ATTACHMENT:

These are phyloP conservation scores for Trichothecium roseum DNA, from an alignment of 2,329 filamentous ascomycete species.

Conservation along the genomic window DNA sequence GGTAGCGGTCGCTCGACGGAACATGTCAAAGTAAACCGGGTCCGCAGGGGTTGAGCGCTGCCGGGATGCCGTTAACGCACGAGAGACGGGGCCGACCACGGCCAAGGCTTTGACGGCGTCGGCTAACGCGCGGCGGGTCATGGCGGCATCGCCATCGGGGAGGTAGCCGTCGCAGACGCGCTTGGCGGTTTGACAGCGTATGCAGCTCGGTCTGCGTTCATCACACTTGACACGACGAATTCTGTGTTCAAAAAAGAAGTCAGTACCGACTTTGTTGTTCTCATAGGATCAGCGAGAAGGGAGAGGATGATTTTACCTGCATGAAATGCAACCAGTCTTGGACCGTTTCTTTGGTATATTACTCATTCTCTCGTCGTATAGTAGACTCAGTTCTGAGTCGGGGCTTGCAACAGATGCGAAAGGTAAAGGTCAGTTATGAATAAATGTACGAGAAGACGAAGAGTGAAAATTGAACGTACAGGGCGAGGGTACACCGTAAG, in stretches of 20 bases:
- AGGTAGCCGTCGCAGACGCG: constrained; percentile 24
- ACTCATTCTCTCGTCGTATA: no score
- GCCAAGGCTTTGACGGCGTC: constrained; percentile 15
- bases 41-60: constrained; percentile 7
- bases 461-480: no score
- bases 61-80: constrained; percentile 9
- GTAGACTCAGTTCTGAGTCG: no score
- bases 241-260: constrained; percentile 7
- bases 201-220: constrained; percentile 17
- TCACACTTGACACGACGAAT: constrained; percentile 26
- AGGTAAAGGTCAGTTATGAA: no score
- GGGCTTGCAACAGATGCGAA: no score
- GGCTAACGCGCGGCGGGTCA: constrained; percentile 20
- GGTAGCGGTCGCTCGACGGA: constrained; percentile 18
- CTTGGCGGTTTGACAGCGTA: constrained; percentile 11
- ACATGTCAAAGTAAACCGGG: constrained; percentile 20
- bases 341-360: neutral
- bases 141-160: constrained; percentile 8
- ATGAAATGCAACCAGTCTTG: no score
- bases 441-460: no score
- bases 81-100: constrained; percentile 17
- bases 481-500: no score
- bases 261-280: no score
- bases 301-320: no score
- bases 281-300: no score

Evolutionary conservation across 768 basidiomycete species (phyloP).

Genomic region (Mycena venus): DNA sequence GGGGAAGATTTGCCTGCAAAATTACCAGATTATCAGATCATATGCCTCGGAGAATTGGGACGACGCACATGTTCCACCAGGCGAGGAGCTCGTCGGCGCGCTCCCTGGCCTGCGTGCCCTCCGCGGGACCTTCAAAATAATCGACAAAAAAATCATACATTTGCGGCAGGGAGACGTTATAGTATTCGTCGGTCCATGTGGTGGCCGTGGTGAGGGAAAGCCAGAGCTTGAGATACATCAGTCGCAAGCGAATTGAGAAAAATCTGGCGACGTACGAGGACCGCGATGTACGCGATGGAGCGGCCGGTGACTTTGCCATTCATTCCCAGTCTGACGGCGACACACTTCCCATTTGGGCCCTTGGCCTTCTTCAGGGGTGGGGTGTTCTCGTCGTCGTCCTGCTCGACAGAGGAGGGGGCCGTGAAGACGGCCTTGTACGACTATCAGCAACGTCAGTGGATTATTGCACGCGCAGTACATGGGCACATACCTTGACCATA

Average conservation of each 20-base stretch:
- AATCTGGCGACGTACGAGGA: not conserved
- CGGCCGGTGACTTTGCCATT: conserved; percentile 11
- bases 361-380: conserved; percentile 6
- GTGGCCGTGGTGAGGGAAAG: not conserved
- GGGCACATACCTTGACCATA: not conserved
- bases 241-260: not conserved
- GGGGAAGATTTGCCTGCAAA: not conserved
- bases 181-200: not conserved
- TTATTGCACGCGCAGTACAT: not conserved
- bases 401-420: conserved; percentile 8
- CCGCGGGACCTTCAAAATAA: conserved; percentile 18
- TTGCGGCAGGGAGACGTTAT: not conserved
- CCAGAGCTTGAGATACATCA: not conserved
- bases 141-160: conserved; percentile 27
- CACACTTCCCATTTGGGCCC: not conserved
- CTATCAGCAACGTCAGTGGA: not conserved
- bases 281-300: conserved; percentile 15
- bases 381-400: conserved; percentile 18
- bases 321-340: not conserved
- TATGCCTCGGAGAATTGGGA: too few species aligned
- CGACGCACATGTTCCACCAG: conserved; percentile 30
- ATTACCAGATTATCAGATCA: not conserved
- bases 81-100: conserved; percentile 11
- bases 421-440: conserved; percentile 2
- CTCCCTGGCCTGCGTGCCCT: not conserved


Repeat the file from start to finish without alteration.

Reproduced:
These are phyloP conservation scores for Trichothecium roseum DNA, from an alignment of 2,329 filamentous ascomycete species.

Conservation along the genomic window DNA sequence GGTAGCGGTCGCTCGACGGAACATGTCAAAGTAAACCGGGTCCGCAGGGGTTGAGCGCTGCCGGGATGCCGTTAACGCACGAGAGACGGGGCCGACCACGGCCAAGGCTTTGACGGCGTCGGCTAACGCGCGGCGGGTCATGGCGGCATCGCCATCGGGGAGGTAGCCGTCGCAGACGCGCTTGGCGGTTTGACAGCGTATGCAGCTCGGTCTGCGTTCATCACACTTGACACGACGAATTCTGTGTTCAAAAAAGAAGTCAGTACCGACTTTGTTGTTCTCATAGGATCAGCGAGAAGGGAGAGGATGATTTTACCTGCATGAAATGCAACCAGTCTTGGACCGTTTCTTTGGTATATTACTCATTCTCTCGTCGTATAGTAGACTCAGTTCTGAGTCGGGGCTTGCAACAGATGCGAAAGGTAAAGGTCAGTTATGAATAAATGTACGAGAAGACGAAGAGTGAAAATTGAACGTACAGGGCGAGGGTACACCGTAAG, in stretches of 20 bases:
- AGGTAGCCGTCGCAGACGCG: constrained; percentile 24
- ACTCATTCTCTCGTCGTATA: no score
- GCCAAGGCTTTGACGGCGTC: constrained; percentile 15
- bases 41-60: constrained; percentile 7
- bases 461-480: no score
- bases 61-80: constrained; percentile 9
- GTAGACTCAGTTCTGAGTCG: no score
- bases 241-260: constrained; percentile 7
- bases 201-220: constrained; percentile 17
- TCACACTTGACACGACGAAT: constrained; percentile 26
- AGGTAAAGGTCAGTTATGAA: no score
- GGGCTTGCAACAGATGCGAA: no score
- GGCTAACGCGCGGCGGGTCA: constrained; percentile 20
- GGTAGCGGTCGCTCGACGGA: constrained; percentile 18
- CTTGGCGGTTTGACAGCGTA: constrained; percentile 11
- ACATGTCAAAGTAAACCGGG: constrained; percentile 20
- bases 341-360: neutral
- bases 141-160: constrained; percentile 8
- ATGAAATGCAACCAGTCTTG: no score
- bases 441-460: no score
- bases 81-100: constrained; percentile 17
- bases 481-500: no score
- bases 261-280: no score
- bases 301-320: no score
- bases 281-300: no score

Evolutionary conservation across 768 basidiomycete species (phyloP).

Genomic region (Mycena venus): DNA sequence GGGGAAGATTTGCCTGCAAAATTACCAGATTATCAGATCATATGCCTCGGAGAATTGGGACGACGCACATGTTCCACCAGGCGAGGAGCTCGTCGGCGCGCTCCCTGGCCTGCGTGCCCTCCGCGGGACCTTCAAAATAATCGACAAAAAAATCATACATTTGCGGCAGGGAGACGTTATAGTATTCGTCGGTCCATGTGGTGGCCGTGGTGAGGGAAAGCCAGAGCTTGAGATACATCAGTCGCAAGCGAATTGAGAAAAATCTGGCGACGTACGAGGACCGCGATGTACGCGATGGAGCGGCCGGTGACTTTGCCATTCATTCCCAGTCTGACGGCGACACACTTCCCATTTGGGCCCTTGGCCTTCTTCAGGGGTGGGGTGTTCTCGTCGTCGTCCTGCTCGACAGAGGAGGGGGCCGTGAAGACGGCCTTGTACGACTATCAGCAACGTCAGTGGATTATTGCACGCGCAGTACATGGGCACATACCTTGACCATA

Average conservation of each 20-base stretch:
- AATCTGGCGACGTACGAGGA: not conserved
- CGGCCGGTGACTTTGCCATT: conserved; percentile 11
- bases 361-380: conserved; percentile 6
- GTGGCCGTGGTGAGGGAAAG: not conserved
- GGGCACATACCTTGACCATA: not conserved
- bases 241-260: not conserved
- GGGGAAGATTTGCCTGCAAA: not conserved
- bases 181-200: not conserved
- TTATTGCACGCGCAGTACAT: not conserved
- bases 401-420: conserved; percentile 8
- CCGCGGGACCTTCAAAATAA: conserved; percentile 18
- TTGCGGCAGGGAGACGTTAT: not conserved
- CCAGAGCTTGAGATACATCA: not conserved
- bases 141-160: conserved; percentile 27
- CACACTTCCCATTTGGGCCC: not conserved
- CTATCAGCAACGTCAGTGGA: not conserved
- bases 281-300: conserved; percentile 15
- bases 381-400: conserved; percentile 18
- bases 321-340: not conserved
- TATGCCTCGGAGAATTGGGA: too few species aligned
- CGACGCACATGTTCCACCAG: conserved; percentile 30
- ATTACCAGATTATCAGATCA: not conserved
- bases 81-100: conserved; percentile 11
- bases 421-440: conserved; percentile 2
- CTCCCTGGCCTGCGTGCCCT: not conserved